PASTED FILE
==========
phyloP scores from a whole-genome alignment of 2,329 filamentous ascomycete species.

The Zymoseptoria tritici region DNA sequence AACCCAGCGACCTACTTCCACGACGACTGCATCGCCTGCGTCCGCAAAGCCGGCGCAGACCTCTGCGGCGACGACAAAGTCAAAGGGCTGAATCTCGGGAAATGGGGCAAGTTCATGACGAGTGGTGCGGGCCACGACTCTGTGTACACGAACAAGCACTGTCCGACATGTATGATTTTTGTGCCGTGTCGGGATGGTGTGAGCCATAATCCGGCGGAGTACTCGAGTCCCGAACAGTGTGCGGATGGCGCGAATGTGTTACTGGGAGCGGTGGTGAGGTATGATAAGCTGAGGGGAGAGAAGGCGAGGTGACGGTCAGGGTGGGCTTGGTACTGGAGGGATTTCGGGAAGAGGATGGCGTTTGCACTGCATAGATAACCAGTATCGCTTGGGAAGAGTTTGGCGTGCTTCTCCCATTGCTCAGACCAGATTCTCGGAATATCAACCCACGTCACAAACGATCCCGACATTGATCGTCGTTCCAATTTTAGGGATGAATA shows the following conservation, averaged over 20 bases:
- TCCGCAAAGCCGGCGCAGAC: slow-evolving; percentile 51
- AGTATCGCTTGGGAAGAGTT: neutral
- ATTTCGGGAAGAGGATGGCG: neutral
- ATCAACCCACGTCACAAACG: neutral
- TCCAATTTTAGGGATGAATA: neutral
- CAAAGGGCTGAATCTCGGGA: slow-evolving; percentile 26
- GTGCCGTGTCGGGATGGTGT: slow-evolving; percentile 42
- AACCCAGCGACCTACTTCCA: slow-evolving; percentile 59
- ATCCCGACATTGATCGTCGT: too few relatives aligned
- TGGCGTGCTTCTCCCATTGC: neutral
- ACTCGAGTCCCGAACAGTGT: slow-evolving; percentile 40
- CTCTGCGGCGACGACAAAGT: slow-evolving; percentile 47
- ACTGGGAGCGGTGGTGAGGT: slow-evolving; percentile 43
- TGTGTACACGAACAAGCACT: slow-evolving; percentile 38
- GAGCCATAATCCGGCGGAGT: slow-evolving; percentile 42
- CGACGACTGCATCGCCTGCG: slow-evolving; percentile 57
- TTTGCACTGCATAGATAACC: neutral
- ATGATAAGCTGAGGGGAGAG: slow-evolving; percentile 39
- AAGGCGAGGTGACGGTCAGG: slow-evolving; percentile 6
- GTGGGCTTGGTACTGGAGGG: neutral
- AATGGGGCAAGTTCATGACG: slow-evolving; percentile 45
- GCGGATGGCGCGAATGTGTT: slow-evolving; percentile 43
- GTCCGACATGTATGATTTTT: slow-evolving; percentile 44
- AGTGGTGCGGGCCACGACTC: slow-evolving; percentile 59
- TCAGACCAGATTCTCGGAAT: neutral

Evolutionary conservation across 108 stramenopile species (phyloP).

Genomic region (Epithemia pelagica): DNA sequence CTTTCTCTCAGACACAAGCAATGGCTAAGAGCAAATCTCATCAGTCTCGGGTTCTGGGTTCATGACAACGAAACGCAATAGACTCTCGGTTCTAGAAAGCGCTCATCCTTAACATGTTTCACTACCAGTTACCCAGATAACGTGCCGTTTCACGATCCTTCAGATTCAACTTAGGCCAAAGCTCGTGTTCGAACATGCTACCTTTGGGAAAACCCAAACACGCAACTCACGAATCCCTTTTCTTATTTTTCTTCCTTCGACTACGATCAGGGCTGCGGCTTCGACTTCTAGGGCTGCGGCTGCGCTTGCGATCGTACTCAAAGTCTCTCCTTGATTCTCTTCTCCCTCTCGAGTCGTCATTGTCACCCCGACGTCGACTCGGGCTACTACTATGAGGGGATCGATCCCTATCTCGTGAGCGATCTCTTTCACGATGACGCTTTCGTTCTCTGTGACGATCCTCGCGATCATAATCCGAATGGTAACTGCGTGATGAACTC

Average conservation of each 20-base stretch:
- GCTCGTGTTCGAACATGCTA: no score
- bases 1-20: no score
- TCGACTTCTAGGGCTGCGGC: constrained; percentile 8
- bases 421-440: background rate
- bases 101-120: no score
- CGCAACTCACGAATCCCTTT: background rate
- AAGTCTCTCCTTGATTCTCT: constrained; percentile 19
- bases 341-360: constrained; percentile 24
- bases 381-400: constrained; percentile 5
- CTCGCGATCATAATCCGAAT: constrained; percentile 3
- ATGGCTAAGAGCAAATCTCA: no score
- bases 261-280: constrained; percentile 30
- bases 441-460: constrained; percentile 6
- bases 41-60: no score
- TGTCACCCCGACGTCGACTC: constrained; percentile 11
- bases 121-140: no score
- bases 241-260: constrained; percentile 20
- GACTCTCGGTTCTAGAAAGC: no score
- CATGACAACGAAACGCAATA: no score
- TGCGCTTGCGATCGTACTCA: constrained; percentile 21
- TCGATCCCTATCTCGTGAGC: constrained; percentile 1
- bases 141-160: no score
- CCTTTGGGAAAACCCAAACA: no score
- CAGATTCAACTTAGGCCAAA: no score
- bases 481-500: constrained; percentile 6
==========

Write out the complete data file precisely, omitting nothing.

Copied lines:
phyloP scores from a whole-genome alignment of 2,329 filamentous ascomycete species.

The Zymoseptoria tritici region DNA sequence AACCCAGCGACCTACTTCCACGACGACTGCATCGCCTGCGTCCGCAAAGCCGGCGCAGACCTCTGCGGCGACGACAAAGTCAAAGGGCTGAATCTCGGGAAATGGGGCAAGTTCATGACGAGTGGTGCGGGCCACGACTCTGTGTACACGAACAAGCACTGTCCGACATGTATGATTTTTGTGCCGTGTCGGGATGGTGTGAGCCATAATCCGGCGGAGTACTCGAGTCCCGAACAGTGTGCGGATGGCGCGAATGTGTTACTGGGAGCGGTGGTGAGGTATGATAAGCTGAGGGGAGAGAAGGCGAGGTGACGGTCAGGGTGGGCTTGGTACTGGAGGGATTTCGGGAAGAGGATGGCGTTTGCACTGCATAGATAACCAGTATCGCTTGGGAAGAGTTTGGCGTGCTTCTCCCATTGCTCAGACCAGATTCTCGGAATATCAACCCACGTCACAAACGATCCCGACATTGATCGTCGTTCCAATTTTAGGGATGAATA shows the following conservation, averaged over 20 bases:
- TCCGCAAAGCCGGCGCAGAC: slow-evolving; percentile 51
- AGTATCGCTTGGGAAGAGTT: neutral
- ATTTCGGGAAGAGGATGGCG: neutral
- ATCAACCCACGTCACAAACG: neutral
- TCCAATTTTAGGGATGAATA: neutral
- CAAAGGGCTGAATCTCGGGA: slow-evolving; percentile 26
- GTGCCGTGTCGGGATGGTGT: slow-evolving; percentile 42
- AACCCAGCGACCTACTTCCA: slow-evolving; percentile 59
- ATCCCGACATTGATCGTCGT: too few relatives aligned
- TGGCGTGCTTCTCCCATTGC: neutral
- ACTCGAGTCCCGAACAGTGT: slow-evolving; percentile 40
- CTCTGCGGCGACGACAAAGT: slow-evolving; percentile 47
- ACTGGGAGCGGTGGTGAGGT: slow-evolving; percentile 43
- TGTGTACACGAACAAGCACT: slow-evolving; percentile 38
- GAGCCATAATCCGGCGGAGT: slow-evolving; percentile 42
- CGACGACTGCATCGCCTGCG: slow-evolving; percentile 57
- TTTGCACTGCATAGATAACC: neutral
- ATGATAAGCTGAGGGGAGAG: slow-evolving; percentile 39
- AAGGCGAGGTGACGGTCAGG: slow-evolving; percentile 6
- GTGGGCTTGGTACTGGAGGG: neutral
- AATGGGGCAAGTTCATGACG: slow-evolving; percentile 45
- GCGGATGGCGCGAATGTGTT: slow-evolving; percentile 43
- GTCCGACATGTATGATTTTT: slow-evolving; percentile 44
- AGTGGTGCGGGCCACGACTC: slow-evolving; percentile 59
- TCAGACCAGATTCTCGGAAT: neutral

Evolutionary conservation across 108 stramenopile species (phyloP).

Genomic region (Epithemia pelagica): DNA sequence CTTTCTCTCAGACACAAGCAATGGCTAAGAGCAAATCTCATCAGTCTCGGGTTCTGGGTTCATGACAACGAAACGCAATAGACTCTCGGTTCTAGAAAGCGCTCATCCTTAACATGTTTCACTACCAGTTACCCAGATAACGTGCCGTTTCACGATCCTTCAGATTCAACTTAGGCCAAAGCTCGTGTTCGAACATGCTACCTTTGGGAAAACCCAAACACGCAACTCACGAATCCCTTTTCTTATTTTTCTTCCTTCGACTACGATCAGGGCTGCGGCTTCGACTTCTAGGGCTGCGGCTGCGCTTGCGATCGTACTCAAAGTCTCTCCTTGATTCTCTTCTCCCTCTCGAGTCGTCATTGTCACCCCGACGTCGACTCGGGCTACTACTATGAGGGGATCGATCCCTATCTCGTGAGCGATCTCTTTCACGATGACGCTTTCGTTCTCTGTGACGATCCTCGCGATCATAATCCGAATGGTAACTGCGTGATGAACTC

Average conservation of each 20-base stretch:
- GCTCGTGTTCGAACATGCTA: no score
- bases 1-20: no score
- TCGACTTCTAGGGCTGCGGC: constrained; percentile 8
- bases 421-440: background rate
- bases 101-120: no score
- CGCAACTCACGAATCCCTTT: background rate
- AAGTCTCTCCTTGATTCTCT: constrained; percentile 19
- bases 341-360: constrained; percentile 24
- bases 381-400: constrained; percentile 5
- CTCGCGATCATAATCCGAAT: constrained; percentile 3
- ATGGCTAAGAGCAAATCTCA: no score
- bases 261-280: constrained; percentile 30
- bases 441-460: constrained; percentile 6
- bases 41-60: no score
- TGTCACCCCGACGTCGACTC: constrained; percentile 11
- bases 121-140: no score
- bases 241-260: constrained; percentile 20
- GACTCTCGGTTCTAGAAAGC: no score
- CATGACAACGAAACGCAATA: no score
- TGCGCTTGCGATCGTACTCA: constrained; percentile 21
- TCGATCCCTATCTCGTGAGC: constrained; percentile 1
- bases 141-160: no score
- CCTTTGGGAAAACCCAAACA: no score
- CAGATTCAACTTAGGCCAAA: no score
- bases 481-500: constrained; percentile 6